No one wakes up one morning and thinks to themselves, “I was born to work, pay bills, and die.” Rather people realize their destinies and say things like:

 “I will provide the best life possible for my family.”

“I will influence young minds to build a better tomorrow.”

“I will save lives with my medical skills.”

“I will explore the world.”

“I will hone my craft so well that everyone will call me the best in my field.”

“I will fight for my country.”

 “I will make the world a better place by impacting others with my expertise.”

When you love what you do, you’ll never work a day in your life, but purpose is about more than just your career. At its core, your purpose will include your passions regarding your family, calling, career, recreational pursuits, legacy, and faith. Knowing your purpose in life involves recognizing your “Why”, having a general plan for what you want to accomplish in life, connecting with those things that put a fire in your belly, loving what you do as a job because you’ll do it every day (this also involves choosing to love it on the bad days), being intentional about pulling away from work on a regular basis, remembering what’s most important in life, and choosing contentment.

Connecting the dots in all these areas involves taking time to think through things by yourself, be it with a journal and a cup of coffee, a pen and a napkin, or whatever your process is. As your passions for some things grow, your pursuits of others will fade. You will have an original plan, but that can change through time as well. The most important thing is to have an original plan and maintain your ability to adapt to changing circumstances. If you don’t have a general plan for your life, what are you doing? Failing to plan is planning to fail. Being intentional about life can include so many different aspects of planning regarding one’s education, marriage, children, children’s education, divorce, remarriage, life insurance, retirement, will, and durable power of attorney.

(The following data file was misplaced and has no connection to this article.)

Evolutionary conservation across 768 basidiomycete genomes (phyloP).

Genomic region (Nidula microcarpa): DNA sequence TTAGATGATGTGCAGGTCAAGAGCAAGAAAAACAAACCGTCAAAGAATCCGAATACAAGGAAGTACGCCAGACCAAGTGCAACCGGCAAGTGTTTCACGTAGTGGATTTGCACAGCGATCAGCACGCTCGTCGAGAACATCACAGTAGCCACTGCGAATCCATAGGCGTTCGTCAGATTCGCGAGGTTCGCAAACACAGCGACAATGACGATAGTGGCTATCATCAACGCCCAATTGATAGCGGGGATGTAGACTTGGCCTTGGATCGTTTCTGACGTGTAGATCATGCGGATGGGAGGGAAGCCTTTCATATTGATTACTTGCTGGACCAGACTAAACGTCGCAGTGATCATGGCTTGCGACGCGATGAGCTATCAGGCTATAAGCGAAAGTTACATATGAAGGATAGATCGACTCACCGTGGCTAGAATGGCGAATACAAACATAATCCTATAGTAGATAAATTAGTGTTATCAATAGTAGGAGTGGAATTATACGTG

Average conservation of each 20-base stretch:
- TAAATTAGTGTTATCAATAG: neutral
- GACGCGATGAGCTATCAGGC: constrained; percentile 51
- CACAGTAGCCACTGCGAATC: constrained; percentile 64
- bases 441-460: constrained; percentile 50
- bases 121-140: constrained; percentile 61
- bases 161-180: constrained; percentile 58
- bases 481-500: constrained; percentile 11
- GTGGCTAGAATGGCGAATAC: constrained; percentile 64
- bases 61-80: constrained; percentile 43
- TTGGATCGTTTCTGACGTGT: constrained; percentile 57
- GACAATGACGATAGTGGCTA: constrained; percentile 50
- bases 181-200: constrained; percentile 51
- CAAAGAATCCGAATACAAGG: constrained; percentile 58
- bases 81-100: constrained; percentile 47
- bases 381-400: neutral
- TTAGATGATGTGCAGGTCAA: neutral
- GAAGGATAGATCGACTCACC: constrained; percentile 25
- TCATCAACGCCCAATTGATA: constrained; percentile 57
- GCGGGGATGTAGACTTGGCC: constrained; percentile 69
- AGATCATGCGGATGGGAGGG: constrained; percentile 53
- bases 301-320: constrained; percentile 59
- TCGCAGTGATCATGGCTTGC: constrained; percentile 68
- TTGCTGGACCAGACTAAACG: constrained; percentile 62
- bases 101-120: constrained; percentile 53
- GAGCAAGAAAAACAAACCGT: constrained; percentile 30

Each of the former “life callings” mentioned above is related to a vital part of the planning process. The doctor who wants to save lives through her medical skills needs to plan regarding her education, payment of student loans, disability and malpractice insurance, and retirement just to mention a few issues. The world traveler needs to figure out how her various trips will be funded. The entrepreneur honing his craft needs to make sure his business plan is viable. This wonderful world of life/financial planning is exciting because you can take stock of your situation and plan out the rest of your life. The sky is the limit. As your purpose emerges, specific strategies can be implemented to pursue your passions. As you answer your “WHY” the “HOW” becomes clearer. That’s where the plan is created, implemented, tweaked, sometimes changed altogether, and created new again.